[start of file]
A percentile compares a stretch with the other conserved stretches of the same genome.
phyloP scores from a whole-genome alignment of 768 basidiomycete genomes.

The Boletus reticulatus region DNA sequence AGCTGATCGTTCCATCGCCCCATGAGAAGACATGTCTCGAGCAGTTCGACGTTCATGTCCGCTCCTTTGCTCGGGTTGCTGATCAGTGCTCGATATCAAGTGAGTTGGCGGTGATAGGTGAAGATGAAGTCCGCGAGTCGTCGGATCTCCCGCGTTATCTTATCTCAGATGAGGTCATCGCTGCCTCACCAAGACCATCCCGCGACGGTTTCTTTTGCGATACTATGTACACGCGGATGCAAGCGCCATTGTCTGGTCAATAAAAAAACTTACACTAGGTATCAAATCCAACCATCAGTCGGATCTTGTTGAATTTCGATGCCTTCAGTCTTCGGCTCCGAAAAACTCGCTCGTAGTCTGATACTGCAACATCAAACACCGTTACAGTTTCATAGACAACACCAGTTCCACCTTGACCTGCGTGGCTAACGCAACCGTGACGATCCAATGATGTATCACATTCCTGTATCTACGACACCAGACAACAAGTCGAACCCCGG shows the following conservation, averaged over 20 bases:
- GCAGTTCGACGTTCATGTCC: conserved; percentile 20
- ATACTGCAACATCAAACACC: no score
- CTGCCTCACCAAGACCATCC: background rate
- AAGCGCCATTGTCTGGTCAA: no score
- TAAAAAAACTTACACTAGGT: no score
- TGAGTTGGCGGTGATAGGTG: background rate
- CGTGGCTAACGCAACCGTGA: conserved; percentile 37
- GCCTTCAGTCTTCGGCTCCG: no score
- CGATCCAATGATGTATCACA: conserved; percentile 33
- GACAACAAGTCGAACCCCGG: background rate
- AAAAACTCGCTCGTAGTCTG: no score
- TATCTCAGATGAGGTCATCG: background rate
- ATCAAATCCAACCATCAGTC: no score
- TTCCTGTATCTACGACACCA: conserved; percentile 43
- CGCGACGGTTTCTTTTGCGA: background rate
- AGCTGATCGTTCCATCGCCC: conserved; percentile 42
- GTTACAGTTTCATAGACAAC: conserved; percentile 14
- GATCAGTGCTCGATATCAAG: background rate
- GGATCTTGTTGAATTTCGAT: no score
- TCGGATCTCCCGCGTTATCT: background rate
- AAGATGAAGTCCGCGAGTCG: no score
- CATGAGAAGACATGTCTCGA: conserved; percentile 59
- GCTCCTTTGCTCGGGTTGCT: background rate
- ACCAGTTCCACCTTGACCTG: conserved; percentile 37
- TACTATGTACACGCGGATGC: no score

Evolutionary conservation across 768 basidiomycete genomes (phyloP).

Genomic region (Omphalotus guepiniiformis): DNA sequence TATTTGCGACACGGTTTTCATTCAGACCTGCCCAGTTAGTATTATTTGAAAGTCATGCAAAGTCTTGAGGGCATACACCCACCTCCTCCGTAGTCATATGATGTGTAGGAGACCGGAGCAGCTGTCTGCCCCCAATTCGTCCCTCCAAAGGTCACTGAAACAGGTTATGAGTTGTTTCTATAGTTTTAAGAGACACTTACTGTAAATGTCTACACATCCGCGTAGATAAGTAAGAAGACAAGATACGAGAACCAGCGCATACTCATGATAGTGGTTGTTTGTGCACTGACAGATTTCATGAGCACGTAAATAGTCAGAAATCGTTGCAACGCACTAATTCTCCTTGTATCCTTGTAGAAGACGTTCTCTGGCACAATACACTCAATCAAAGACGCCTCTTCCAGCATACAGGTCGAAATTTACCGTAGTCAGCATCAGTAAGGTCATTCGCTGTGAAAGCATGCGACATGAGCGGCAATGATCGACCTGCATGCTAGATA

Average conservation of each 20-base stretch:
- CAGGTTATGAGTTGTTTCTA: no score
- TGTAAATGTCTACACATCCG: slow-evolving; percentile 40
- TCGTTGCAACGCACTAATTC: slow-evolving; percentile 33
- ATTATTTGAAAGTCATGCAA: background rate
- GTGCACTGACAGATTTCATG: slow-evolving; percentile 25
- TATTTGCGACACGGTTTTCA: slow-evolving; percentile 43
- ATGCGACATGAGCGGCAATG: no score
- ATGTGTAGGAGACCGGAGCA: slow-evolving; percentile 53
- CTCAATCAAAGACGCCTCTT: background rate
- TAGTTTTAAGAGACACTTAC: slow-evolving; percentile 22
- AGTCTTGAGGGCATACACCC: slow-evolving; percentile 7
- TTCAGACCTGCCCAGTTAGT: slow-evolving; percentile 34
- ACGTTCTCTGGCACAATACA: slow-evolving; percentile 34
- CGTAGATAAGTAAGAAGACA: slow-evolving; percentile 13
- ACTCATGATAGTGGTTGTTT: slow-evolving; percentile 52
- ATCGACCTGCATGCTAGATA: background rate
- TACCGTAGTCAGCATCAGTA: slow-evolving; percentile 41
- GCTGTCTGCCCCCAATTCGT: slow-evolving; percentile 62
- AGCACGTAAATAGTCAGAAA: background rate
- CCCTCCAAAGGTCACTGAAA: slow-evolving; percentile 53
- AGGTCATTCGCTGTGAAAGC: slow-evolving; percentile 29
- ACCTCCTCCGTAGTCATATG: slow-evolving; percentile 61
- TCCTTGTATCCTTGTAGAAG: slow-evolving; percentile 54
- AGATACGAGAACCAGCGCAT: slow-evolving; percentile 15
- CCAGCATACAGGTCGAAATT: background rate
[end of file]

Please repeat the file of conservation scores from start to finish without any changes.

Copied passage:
A percentile compares a stretch with the other conserved stretches of the same genome.
phyloP scores from a whole-genome alignment of 768 basidiomycete genomes.

The Boletus reticulatus region DNA sequence AGCTGATCGTTCCATCGCCCCATGAGAAGACATGTCTCGAGCAGTTCGACGTTCATGTCCGCTCCTTTGCTCGGGTTGCTGATCAGTGCTCGATATCAAGTGAGTTGGCGGTGATAGGTGAAGATGAAGTCCGCGAGTCGTCGGATCTCCCGCGTTATCTTATCTCAGATGAGGTCATCGCTGCCTCACCAAGACCATCCCGCGACGGTTTCTTTTGCGATACTATGTACACGCGGATGCAAGCGCCATTGTCTGGTCAATAAAAAAACTTACACTAGGTATCAAATCCAACCATCAGTCGGATCTTGTTGAATTTCGATGCCTTCAGTCTTCGGCTCCGAAAAACTCGCTCGTAGTCTGATACTGCAACATCAAACACCGTTACAGTTTCATAGACAACACCAGTTCCACCTTGACCTGCGTGGCTAACGCAACCGTGACGATCCAATGATGTATCACATTCCTGTATCTACGACACCAGACAACAAGTCGAACCCCGG shows the following conservation, averaged over 20 bases:
- GCAGTTCGACGTTCATGTCC: conserved; percentile 20
- ATACTGCAACATCAAACACC: no score
- CTGCCTCACCAAGACCATCC: background rate
- AAGCGCCATTGTCTGGTCAA: no score
- TAAAAAAACTTACACTAGGT: no score
- TGAGTTGGCGGTGATAGGTG: background rate
- CGTGGCTAACGCAACCGTGA: conserved; percentile 37
- GCCTTCAGTCTTCGGCTCCG: no score
- CGATCCAATGATGTATCACA: conserved; percentile 33
- GACAACAAGTCGAACCCCGG: background rate
- AAAAACTCGCTCGTAGTCTG: no score
- TATCTCAGATGAGGTCATCG: background rate
- ATCAAATCCAACCATCAGTC: no score
- TTCCTGTATCTACGACACCA: conserved; percentile 43
- CGCGACGGTTTCTTTTGCGA: background rate
- AGCTGATCGTTCCATCGCCC: conserved; percentile 42
- GTTACAGTTTCATAGACAAC: conserved; percentile 14
- GATCAGTGCTCGATATCAAG: background rate
- GGATCTTGTTGAATTTCGAT: no score
- TCGGATCTCCCGCGTTATCT: background rate
- AAGATGAAGTCCGCGAGTCG: no score
- CATGAGAAGACATGTCTCGA: conserved; percentile 59
- GCTCCTTTGCTCGGGTTGCT: background rate
- ACCAGTTCCACCTTGACCTG: conserved; percentile 37
- TACTATGTACACGCGGATGC: no score

Evolutionary conservation across 768 basidiomycete genomes (phyloP).

Genomic region (Omphalotus guepiniiformis): DNA sequence TATTTGCGACACGGTTTTCATTCAGACCTGCCCAGTTAGTATTATTTGAAAGTCATGCAAAGTCTTGAGGGCATACACCCACCTCCTCCGTAGTCATATGATGTGTAGGAGACCGGAGCAGCTGTCTGCCCCCAATTCGTCCCTCCAAAGGTCACTGAAACAGGTTATGAGTTGTTTCTATAGTTTTAAGAGACACTTACTGTAAATGTCTACACATCCGCGTAGATAAGTAAGAAGACAAGATACGAGAACCAGCGCATACTCATGATAGTGGTTGTTTGTGCACTGACAGATTTCATGAGCACGTAAATAGTCAGAAATCGTTGCAACGCACTAATTCTCCTTGTATCCTTGTAGAAGACGTTCTCTGGCACAATACACTCAATCAAAGACGCCTCTTCCAGCATACAGGTCGAAATTTACCGTAGTCAGCATCAGTAAGGTCATTCGCTGTGAAAGCATGCGACATGAGCGGCAATGATCGACCTGCATGCTAGATA

Average conservation of each 20-base stretch:
- CAGGTTATGAGTTGTTTCTA: no score
- TGTAAATGTCTACACATCCG: slow-evolving; percentile 40
- TCGTTGCAACGCACTAATTC: slow-evolving; percentile 33
- ATTATTTGAAAGTCATGCAA: background rate
- GTGCACTGACAGATTTCATG: slow-evolving; percentile 25
- TATTTGCGACACGGTTTTCA: slow-evolving; percentile 43
- ATGCGACATGAGCGGCAATG: no score
- ATGTGTAGGAGACCGGAGCA: slow-evolving; percentile 53
- CTCAATCAAAGACGCCTCTT: background rate
- TAGTTTTAAGAGACACTTAC: slow-evolving; percentile 22
- AGTCTTGAGGGCATACACCC: slow-evolving; percentile 7
- TTCAGACCTGCCCAGTTAGT: slow-evolving; percentile 34
- ACGTTCTCTGGCACAATACA: slow-evolving; percentile 34
- CGTAGATAAGTAAGAAGACA: slow-evolving; percentile 13
- ACTCATGATAGTGGTTGTTT: slow-evolving; percentile 52
- ATCGACCTGCATGCTAGATA: background rate
- TACCGTAGTCAGCATCAGTA: slow-evolving; percentile 41
- GCTGTCTGCCCCCAATTCGT: slow-evolving; percentile 62
- AGCACGTAAATAGTCAGAAA: background rate
- CCCTCCAAAGGTCACTGAAA: slow-evolving; percentile 53
- AGGTCATTCGCTGTGAAAGC: slow-evolving; percentile 29
- ACCTCCTCCGTAGTCATATG: slow-evolving; percentile 61
- TCCTTGTATCCTTGTAGAAG: slow-evolving; percentile 54
- AGATACGAGAACCAGCGCAT: slow-evolving; percentile 15
- CCAGCATACAGGTCGAAATT: background rate